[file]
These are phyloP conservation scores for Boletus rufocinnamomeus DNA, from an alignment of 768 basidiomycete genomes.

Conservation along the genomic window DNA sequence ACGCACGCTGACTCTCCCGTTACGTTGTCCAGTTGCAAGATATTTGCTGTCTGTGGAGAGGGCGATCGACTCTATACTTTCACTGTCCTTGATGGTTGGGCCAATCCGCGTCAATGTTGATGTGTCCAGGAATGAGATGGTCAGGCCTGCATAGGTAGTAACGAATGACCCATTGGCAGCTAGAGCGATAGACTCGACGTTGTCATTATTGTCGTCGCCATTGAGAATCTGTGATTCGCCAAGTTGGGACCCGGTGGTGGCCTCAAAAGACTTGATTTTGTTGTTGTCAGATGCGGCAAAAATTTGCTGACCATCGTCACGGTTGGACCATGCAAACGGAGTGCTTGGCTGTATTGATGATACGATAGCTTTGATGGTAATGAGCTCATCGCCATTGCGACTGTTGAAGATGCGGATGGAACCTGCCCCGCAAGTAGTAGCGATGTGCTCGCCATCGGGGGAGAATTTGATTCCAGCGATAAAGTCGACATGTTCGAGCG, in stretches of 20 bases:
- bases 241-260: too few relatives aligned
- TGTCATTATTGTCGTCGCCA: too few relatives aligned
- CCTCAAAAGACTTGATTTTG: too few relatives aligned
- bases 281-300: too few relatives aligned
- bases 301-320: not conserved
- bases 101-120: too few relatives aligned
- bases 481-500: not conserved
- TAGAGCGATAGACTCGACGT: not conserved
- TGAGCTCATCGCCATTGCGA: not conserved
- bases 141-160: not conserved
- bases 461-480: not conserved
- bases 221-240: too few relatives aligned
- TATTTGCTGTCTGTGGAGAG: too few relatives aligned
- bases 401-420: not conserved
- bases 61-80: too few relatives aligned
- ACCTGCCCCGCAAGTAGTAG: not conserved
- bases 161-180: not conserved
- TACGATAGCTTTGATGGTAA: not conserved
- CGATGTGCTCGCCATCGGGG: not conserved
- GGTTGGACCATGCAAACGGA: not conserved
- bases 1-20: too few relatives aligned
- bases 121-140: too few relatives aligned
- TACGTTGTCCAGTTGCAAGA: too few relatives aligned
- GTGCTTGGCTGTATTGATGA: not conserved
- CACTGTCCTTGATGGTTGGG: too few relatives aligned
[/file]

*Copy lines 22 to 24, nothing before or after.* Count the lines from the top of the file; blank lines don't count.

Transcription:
- GGTTGGACCATGCAAACGGA: not conserved
- bases 1-20: too few relatives aligned
- bases 121-140: too few relatives aligned